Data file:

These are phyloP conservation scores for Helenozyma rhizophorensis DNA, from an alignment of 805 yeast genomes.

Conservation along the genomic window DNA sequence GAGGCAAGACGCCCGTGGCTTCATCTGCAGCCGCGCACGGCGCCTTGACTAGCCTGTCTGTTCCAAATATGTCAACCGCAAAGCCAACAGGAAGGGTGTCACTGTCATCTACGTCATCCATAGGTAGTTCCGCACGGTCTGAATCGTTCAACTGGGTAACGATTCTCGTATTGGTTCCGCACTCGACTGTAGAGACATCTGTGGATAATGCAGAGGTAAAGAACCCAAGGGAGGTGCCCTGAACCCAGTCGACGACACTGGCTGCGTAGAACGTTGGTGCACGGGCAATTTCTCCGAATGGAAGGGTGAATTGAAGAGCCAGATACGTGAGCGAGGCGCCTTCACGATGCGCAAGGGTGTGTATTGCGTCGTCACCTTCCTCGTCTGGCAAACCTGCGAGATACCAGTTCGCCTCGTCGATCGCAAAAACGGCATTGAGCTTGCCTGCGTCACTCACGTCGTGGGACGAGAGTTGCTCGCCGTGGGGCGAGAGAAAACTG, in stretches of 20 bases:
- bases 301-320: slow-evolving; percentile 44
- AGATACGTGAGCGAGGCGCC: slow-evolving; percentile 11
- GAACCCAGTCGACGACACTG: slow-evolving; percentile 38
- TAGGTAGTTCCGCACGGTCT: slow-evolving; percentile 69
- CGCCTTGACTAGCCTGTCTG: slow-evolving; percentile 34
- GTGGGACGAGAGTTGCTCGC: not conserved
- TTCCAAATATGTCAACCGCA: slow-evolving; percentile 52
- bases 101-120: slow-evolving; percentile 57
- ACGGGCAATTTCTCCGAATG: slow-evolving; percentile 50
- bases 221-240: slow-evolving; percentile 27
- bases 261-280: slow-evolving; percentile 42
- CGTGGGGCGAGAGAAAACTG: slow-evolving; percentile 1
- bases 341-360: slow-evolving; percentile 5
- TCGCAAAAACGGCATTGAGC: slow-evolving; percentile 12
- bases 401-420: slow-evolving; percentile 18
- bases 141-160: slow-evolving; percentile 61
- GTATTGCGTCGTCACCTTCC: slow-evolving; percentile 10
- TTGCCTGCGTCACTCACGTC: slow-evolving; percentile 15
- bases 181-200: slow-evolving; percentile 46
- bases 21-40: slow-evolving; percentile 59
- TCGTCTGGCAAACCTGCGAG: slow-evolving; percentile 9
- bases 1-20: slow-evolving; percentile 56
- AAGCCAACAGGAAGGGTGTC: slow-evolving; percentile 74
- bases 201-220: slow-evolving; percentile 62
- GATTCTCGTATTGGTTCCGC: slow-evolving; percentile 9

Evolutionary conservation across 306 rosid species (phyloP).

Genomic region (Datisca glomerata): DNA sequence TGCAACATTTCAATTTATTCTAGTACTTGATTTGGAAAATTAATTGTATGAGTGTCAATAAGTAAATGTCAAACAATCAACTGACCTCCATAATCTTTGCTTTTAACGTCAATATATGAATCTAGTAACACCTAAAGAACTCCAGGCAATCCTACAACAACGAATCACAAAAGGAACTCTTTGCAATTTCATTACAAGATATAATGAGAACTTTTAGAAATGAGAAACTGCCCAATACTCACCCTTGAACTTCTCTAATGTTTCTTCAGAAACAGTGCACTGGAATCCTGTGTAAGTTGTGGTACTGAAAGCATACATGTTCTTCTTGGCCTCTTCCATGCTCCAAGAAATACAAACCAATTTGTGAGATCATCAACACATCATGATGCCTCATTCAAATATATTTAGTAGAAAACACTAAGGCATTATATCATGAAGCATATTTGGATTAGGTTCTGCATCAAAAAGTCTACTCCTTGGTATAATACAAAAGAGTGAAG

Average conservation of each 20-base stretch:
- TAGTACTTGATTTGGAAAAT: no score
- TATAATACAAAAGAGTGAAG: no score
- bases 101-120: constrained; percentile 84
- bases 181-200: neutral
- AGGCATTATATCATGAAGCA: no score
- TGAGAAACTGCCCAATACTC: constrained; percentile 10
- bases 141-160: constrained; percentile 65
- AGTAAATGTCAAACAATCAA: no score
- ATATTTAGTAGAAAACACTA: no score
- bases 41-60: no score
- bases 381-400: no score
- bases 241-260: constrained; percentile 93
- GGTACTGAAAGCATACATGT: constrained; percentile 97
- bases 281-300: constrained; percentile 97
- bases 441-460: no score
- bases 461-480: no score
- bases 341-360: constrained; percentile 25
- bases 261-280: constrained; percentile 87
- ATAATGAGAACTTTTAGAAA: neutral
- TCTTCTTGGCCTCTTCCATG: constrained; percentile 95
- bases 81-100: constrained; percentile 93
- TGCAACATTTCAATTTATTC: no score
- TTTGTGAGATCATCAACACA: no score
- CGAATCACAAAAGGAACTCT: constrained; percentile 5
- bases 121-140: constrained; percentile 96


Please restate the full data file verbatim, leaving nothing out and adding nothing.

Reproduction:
These are phyloP conservation scores for Helenozyma rhizophorensis DNA, from an alignment of 805 yeast genomes.

Conservation along the genomic window DNA sequence GAGGCAAGACGCCCGTGGCTTCATCTGCAGCCGCGCACGGCGCCTTGACTAGCCTGTCTGTTCCAAATATGTCAACCGCAAAGCCAACAGGAAGGGTGTCACTGTCATCTACGTCATCCATAGGTAGTTCCGCACGGTCTGAATCGTTCAACTGGGTAACGATTCTCGTATTGGTTCCGCACTCGACTGTAGAGACATCTGTGGATAATGCAGAGGTAAAGAACCCAAGGGAGGTGCCCTGAACCCAGTCGACGACACTGGCTGCGTAGAACGTTGGTGCACGGGCAATTTCTCCGAATGGAAGGGTGAATTGAAGAGCCAGATACGTGAGCGAGGCGCCTTCACGATGCGCAAGGGTGTGTATTGCGTCGTCACCTTCCTCGTCTGGCAAACCTGCGAGATACCAGTTCGCCTCGTCGATCGCAAAAACGGCATTGAGCTTGCCTGCGTCACTCACGTCGTGGGACGAGAGTTGCTCGCCGTGGGGCGAGAGAAAACTG, in stretches of 20 bases:
- bases 301-320: slow-evolving; percentile 44
- AGATACGTGAGCGAGGCGCC: slow-evolving; percentile 11
- GAACCCAGTCGACGACACTG: slow-evolving; percentile 38
- TAGGTAGTTCCGCACGGTCT: slow-evolving; percentile 69
- CGCCTTGACTAGCCTGTCTG: slow-evolving; percentile 34
- GTGGGACGAGAGTTGCTCGC: not conserved
- TTCCAAATATGTCAACCGCA: slow-evolving; percentile 52
- bases 101-120: slow-evolving; percentile 57
- ACGGGCAATTTCTCCGAATG: slow-evolving; percentile 50
- bases 221-240: slow-evolving; percentile 27
- bases 261-280: slow-evolving; percentile 42
- CGTGGGGCGAGAGAAAACTG: slow-evolving; percentile 1
- bases 341-360: slow-evolving; percentile 5
- TCGCAAAAACGGCATTGAGC: slow-evolving; percentile 12
- bases 401-420: slow-evolving; percentile 18
- bases 141-160: slow-evolving; percentile 61
- GTATTGCGTCGTCACCTTCC: slow-evolving; percentile 10
- TTGCCTGCGTCACTCACGTC: slow-evolving; percentile 15
- bases 181-200: slow-evolving; percentile 46
- bases 21-40: slow-evolving; percentile 59
- TCGTCTGGCAAACCTGCGAG: slow-evolving; percentile 9
- bases 1-20: slow-evolving; percentile 56
- AAGCCAACAGGAAGGGTGTC: slow-evolving; percentile 74
- bases 201-220: slow-evolving; percentile 62
- GATTCTCGTATTGGTTCCGC: slow-evolving; percentile 9

Evolutionary conservation across 306 rosid species (phyloP).

Genomic region (Datisca glomerata): DNA sequence TGCAACATTTCAATTTATTCTAGTACTTGATTTGGAAAATTAATTGTATGAGTGTCAATAAGTAAATGTCAAACAATCAACTGACCTCCATAATCTTTGCTTTTAACGTCAATATATGAATCTAGTAACACCTAAAGAACTCCAGGCAATCCTACAACAACGAATCACAAAAGGAACTCTTTGCAATTTCATTACAAGATATAATGAGAACTTTTAGAAATGAGAAACTGCCCAATACTCACCCTTGAACTTCTCTAATGTTTCTTCAGAAACAGTGCACTGGAATCCTGTGTAAGTTGTGGTACTGAAAGCATACATGTTCTTCTTGGCCTCTTCCATGCTCCAAGAAATACAAACCAATTTGTGAGATCATCAACACATCATGATGCCTCATTCAAATATATTTAGTAGAAAACACTAAGGCATTATATCATGAAGCATATTTGGATTAGGTTCTGCATCAAAAAGTCTACTCCTTGGTATAATACAAAAGAGTGAAG

Average conservation of each 20-base stretch:
- TAGTACTTGATTTGGAAAAT: no score
- TATAATACAAAAGAGTGAAG: no score
- bases 101-120: constrained; percentile 84
- bases 181-200: neutral
- AGGCATTATATCATGAAGCA: no score
- TGAGAAACTGCCCAATACTC: constrained; percentile 10
- bases 141-160: constrained; percentile 65
- AGTAAATGTCAAACAATCAA: no score
- ATATTTAGTAGAAAACACTA: no score
- bases 41-60: no score
- bases 381-400: no score
- bases 241-260: constrained; percentile 93
- GGTACTGAAAGCATACATGT: constrained; percentile 97
- bases 281-300: constrained; percentile 97
- bases 441-460: no score
- bases 461-480: no score
- bases 341-360: constrained; percentile 25
- bases 261-280: constrained; percentile 87
- ATAATGAGAACTTTTAGAAA: neutral
- TCTTCTTGGCCTCTTCCATG: constrained; percentile 95
- bases 81-100: constrained; percentile 93
- TGCAACATTTCAATTTATTC: no score
- TTTGTGAGATCATCAACACA: no score
- CGAATCACAAAAGGAACTCT: constrained; percentile 5
- bases 121-140: constrained; percentile 96